Physical scans





Unused title screen tiles in the English version

  • The title on the package is given as Mega Man: Dr. Wily's Revenge, but the actual on-screen title just says Mega Man.
    • Despite its removal, Dr. Wily's Revenge and the rest of the Game Boy Mega Man titles were referred to as the "Mega Man World series" in the 30th-anniversary trailer for Mega Man 11.
  • The game may have been originally meant to be called Mega Man World outside of Japan as the game retained the graphics for the word "World" from the title screen instead of just removing it after changing the logo for international releases.[19]

Mega Man Dr. Wily's Revenge (GB) Alternate Ending Theme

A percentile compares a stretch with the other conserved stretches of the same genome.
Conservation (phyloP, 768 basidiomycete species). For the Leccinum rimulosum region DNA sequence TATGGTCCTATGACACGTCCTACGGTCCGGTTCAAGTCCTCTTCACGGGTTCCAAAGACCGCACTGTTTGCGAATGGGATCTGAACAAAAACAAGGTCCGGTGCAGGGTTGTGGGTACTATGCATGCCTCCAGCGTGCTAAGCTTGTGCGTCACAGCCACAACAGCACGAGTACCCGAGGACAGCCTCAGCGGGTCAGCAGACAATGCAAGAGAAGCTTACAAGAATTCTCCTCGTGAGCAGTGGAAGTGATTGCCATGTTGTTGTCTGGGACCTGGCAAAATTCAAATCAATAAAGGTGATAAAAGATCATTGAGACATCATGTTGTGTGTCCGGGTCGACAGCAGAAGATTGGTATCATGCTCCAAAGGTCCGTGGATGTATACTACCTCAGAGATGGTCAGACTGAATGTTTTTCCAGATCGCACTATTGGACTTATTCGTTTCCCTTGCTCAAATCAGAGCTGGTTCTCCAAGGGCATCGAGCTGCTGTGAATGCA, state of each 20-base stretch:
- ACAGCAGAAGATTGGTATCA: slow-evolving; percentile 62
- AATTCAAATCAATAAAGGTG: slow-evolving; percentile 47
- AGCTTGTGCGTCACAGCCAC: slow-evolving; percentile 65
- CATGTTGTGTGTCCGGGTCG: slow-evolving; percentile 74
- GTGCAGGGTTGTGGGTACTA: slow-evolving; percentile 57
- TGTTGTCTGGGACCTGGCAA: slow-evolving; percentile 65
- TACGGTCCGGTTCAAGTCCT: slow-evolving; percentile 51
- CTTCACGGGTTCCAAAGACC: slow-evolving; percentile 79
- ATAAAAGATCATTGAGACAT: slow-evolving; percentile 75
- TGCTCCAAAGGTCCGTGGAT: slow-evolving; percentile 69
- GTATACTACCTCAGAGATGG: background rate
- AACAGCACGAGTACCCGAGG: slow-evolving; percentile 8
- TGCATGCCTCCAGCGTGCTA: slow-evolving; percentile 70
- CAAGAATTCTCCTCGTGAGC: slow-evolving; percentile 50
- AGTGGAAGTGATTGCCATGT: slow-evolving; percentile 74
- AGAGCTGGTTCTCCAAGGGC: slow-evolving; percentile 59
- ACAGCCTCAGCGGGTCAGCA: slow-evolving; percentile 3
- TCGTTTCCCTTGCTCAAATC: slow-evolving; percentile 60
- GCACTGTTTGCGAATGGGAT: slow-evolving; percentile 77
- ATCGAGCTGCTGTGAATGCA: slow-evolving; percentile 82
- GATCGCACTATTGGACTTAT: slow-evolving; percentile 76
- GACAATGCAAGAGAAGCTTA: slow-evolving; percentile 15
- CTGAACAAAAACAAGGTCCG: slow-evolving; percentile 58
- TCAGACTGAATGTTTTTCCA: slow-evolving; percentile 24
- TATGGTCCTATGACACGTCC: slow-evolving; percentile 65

• The game has an unused track for the ending. Although the song isn't used during the ending as originally intended, it is, however, used in an early prototype version of Fire Man's stage that can be accessed through the use of a GameShark code.[19][20]
    • Oddly, defeating Fire Man at this stage earns the player Atomic Fire, rather than Fire Storm.
  • The concept of fighting two groups of Robot Masters (4 in each group) would later be used in Mega Man 7 and 8.
  • If the player obtains the Special Weapons from the Mega Man 2 Robot Masters at the end of Wily's castle and end up dying before defeating Enker, the stage will restart from the beginning, and the player loses any weapons obtained from those Mega Man 2 bosses. This makes this the only classic Mega Man series game (and quite possibly only game in the entire series) in which it is possible to lose Special Weapons that have been obtained.

See also

External links


  1. 1.0 1.1 Cite error: Invalid <ref> tag; no text was provided for refs named screwattack
  2. 2.0 2.1 Cite error: Invalid <ref> tag; no text was provided for refs named allgamerev
  3. Cite error: Invalid <ref> tag; no text was provided for refs named egmrev